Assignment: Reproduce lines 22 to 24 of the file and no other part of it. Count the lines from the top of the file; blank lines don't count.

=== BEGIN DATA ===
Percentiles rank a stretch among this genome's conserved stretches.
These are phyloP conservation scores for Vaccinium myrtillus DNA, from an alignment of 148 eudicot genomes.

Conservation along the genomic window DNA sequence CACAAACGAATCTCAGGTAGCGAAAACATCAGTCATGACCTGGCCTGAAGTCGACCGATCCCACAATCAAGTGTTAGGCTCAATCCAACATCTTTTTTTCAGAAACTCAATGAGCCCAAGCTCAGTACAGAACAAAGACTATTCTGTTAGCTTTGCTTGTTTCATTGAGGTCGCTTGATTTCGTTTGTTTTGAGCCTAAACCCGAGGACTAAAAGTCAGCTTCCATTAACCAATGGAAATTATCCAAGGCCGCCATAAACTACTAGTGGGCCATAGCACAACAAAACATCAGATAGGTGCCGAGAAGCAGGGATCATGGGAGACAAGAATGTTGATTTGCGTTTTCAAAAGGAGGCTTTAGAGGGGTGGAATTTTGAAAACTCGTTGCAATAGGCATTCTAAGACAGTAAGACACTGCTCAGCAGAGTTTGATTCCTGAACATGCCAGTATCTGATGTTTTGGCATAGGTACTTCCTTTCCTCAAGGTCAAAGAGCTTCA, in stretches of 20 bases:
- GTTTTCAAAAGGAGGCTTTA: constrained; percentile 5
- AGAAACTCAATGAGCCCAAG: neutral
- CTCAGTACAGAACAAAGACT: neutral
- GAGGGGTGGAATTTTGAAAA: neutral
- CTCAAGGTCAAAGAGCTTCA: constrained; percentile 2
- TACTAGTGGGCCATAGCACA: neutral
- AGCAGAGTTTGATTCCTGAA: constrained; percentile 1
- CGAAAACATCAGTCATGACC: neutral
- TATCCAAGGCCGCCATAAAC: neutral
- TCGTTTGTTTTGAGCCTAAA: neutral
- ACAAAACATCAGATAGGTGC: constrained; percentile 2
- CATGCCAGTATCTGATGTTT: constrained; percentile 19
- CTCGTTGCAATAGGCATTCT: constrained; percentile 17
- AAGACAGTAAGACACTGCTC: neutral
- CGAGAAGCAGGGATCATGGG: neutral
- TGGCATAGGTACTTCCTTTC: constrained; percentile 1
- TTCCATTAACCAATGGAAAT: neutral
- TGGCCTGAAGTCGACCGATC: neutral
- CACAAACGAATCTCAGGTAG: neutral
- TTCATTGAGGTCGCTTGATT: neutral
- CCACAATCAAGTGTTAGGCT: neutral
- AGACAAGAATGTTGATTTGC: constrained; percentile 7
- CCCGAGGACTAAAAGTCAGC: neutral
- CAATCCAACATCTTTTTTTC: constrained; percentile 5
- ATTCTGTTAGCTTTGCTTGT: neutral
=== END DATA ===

- CACAAACGAATCTCAGGTAG: neutral
- TTCATTGAGGTCGCTTGATT: neutral
- CCACAATCAAGTGTTAGGCT: neutral